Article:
Additional Considerations about Prices and Markets

Investments in infrastructure have not been mentioned in more than a passing way in this section because the main topic of this volume is policies, but it should be stressed that investments in roads are one of the most effective ways of bringing better prices to the farmgate. Not only are transport costs reduced, but in some cases an improved road is necessary to provide any kind of access during the rainy season. If vehicular access to a locality is limited to only half the year, then clearly dairying, for example, would not be an option there. The role of such investments is discussed further in Chapter 9.

Systems of price supports may constitute policy responses to price variability as well as concerns over the secular trend or level in prices. If that is the case, then they can be considered inefficient responses. The set of more efficient policies may include commodity hedging on futures markets. A case for considering these kinds of policies has been made in a recent article about the wheat market in Pakistan.90 More generally, the point needs to be made that a certain degree of price variability is normal and even necessary in grain markets. Without at least some increases in grain prices in the months following the harvest period, there would be no incentive for the private sector to invest in needed storage facilities. Policy concerns should be directed to the possibilities of extreme price fluctuations, and in the first instance try to identify misplaced policies which may in fact be contributing to the fluctuations. Reflexive calls for agricultural policy to adopt the goal of 'price stability' need to be qualified (see Chapter 9 for a further discussion of this issue).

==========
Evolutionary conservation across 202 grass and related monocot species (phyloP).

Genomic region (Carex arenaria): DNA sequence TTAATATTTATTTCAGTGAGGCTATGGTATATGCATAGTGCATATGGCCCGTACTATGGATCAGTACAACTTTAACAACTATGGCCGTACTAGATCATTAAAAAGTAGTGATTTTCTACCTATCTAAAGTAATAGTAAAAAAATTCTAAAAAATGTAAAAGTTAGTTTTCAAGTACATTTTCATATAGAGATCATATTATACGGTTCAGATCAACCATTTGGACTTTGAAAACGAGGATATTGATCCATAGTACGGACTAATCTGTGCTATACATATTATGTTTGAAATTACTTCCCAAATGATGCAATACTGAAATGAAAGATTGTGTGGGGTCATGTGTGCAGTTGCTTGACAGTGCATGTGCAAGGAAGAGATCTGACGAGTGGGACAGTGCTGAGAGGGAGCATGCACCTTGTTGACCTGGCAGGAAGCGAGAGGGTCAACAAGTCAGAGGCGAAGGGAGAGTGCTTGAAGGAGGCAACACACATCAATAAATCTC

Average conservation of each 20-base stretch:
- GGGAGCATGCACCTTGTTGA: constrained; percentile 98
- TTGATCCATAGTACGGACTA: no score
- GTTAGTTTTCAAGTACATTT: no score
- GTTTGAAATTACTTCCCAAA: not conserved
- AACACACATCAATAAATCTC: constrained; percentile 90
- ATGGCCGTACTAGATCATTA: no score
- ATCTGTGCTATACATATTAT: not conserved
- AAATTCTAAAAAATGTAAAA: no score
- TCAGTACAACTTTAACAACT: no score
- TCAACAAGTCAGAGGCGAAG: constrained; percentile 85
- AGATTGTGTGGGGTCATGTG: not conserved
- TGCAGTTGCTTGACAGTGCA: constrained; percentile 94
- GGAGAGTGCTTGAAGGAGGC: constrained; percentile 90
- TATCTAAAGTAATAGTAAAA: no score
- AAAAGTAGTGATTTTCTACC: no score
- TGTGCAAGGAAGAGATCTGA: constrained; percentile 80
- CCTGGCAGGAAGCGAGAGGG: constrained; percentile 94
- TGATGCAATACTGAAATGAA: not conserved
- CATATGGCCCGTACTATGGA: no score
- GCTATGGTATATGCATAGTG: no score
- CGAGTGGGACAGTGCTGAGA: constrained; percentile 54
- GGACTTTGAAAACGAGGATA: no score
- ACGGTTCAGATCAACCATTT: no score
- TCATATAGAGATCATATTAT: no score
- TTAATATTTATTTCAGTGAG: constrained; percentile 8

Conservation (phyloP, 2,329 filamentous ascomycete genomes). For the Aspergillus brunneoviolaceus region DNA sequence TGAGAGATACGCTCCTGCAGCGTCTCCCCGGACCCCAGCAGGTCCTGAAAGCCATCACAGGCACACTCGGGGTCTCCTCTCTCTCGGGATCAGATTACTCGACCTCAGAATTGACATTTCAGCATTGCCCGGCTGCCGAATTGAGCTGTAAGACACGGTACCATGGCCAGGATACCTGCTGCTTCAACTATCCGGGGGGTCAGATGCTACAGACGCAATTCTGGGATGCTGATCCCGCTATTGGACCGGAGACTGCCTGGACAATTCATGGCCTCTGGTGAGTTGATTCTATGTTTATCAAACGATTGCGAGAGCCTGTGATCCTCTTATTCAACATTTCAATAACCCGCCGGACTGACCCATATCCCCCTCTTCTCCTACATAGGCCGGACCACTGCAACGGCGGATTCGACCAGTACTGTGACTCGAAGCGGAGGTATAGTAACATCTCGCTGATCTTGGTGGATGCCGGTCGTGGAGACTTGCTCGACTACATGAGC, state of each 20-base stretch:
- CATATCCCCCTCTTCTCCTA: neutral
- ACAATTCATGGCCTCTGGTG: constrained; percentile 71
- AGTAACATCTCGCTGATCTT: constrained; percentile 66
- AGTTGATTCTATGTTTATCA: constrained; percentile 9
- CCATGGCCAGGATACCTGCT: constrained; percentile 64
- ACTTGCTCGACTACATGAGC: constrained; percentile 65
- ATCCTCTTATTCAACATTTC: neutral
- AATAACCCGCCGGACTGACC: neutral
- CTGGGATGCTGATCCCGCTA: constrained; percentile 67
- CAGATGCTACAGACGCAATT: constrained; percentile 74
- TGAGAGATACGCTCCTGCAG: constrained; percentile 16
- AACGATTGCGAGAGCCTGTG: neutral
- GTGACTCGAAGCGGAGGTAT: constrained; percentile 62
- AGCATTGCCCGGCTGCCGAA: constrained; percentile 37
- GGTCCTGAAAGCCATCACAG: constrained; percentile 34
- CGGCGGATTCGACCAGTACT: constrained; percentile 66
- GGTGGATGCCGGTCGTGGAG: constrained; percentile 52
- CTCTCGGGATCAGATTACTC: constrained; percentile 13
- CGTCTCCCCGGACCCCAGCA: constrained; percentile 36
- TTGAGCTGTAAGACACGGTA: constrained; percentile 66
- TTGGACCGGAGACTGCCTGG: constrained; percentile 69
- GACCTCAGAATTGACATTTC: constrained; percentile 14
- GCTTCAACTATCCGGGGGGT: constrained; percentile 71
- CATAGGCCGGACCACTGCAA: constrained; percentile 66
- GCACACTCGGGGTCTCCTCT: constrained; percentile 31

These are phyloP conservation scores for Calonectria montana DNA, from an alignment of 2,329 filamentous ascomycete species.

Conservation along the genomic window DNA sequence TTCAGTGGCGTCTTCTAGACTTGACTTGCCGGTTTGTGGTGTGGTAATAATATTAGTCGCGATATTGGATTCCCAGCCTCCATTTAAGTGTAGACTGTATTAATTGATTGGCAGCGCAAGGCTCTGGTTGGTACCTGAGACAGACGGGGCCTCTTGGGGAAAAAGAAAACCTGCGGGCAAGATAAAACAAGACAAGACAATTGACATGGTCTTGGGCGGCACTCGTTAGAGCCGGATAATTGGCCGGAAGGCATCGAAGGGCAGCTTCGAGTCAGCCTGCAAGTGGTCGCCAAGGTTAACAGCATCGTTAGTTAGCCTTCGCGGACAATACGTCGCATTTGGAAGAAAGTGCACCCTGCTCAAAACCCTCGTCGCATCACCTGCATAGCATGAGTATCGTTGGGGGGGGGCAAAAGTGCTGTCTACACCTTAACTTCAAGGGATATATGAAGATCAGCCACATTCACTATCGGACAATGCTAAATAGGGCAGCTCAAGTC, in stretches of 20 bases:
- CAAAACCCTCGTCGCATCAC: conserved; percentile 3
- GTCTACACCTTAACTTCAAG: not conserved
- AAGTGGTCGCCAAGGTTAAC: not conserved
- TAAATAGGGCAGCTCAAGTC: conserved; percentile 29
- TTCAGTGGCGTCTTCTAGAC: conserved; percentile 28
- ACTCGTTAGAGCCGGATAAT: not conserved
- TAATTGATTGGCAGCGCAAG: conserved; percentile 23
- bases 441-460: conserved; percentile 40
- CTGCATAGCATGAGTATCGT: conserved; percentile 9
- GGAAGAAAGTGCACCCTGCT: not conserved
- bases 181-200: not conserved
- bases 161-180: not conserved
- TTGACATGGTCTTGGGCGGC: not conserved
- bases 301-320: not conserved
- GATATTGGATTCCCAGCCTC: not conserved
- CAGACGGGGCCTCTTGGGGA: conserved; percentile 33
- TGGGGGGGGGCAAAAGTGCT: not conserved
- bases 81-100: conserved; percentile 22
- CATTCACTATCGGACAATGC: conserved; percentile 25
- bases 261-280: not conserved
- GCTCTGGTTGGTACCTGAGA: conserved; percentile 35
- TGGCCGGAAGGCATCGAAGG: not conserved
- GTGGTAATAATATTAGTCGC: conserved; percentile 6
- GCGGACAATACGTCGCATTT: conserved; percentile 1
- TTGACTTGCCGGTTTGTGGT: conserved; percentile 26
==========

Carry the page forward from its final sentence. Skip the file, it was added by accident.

Several of the principal policy options explored in this section, and some additional ones, have been brought out in a paper by Lowell Hill and Karen Bender.91 Pointing out that 'efficiency, equity and growth will be dramatically improved if the government provides the appropriate economic and regulatory environment', they list the following 'requirements for development of private commodity markets', along with provision of infrastructure and others:

Warehouse regulations [i.e. a system of certificates of grain deposit].. . .

Regulated entry. Restricted entry may appear to be counter to the principle of competitive markets, but some restrictions are essential. . .. Licensing of grain dealers and marketing firms are needed to restrict entry by firms or individuals that are either financially or managerially unqualified to buy and sell

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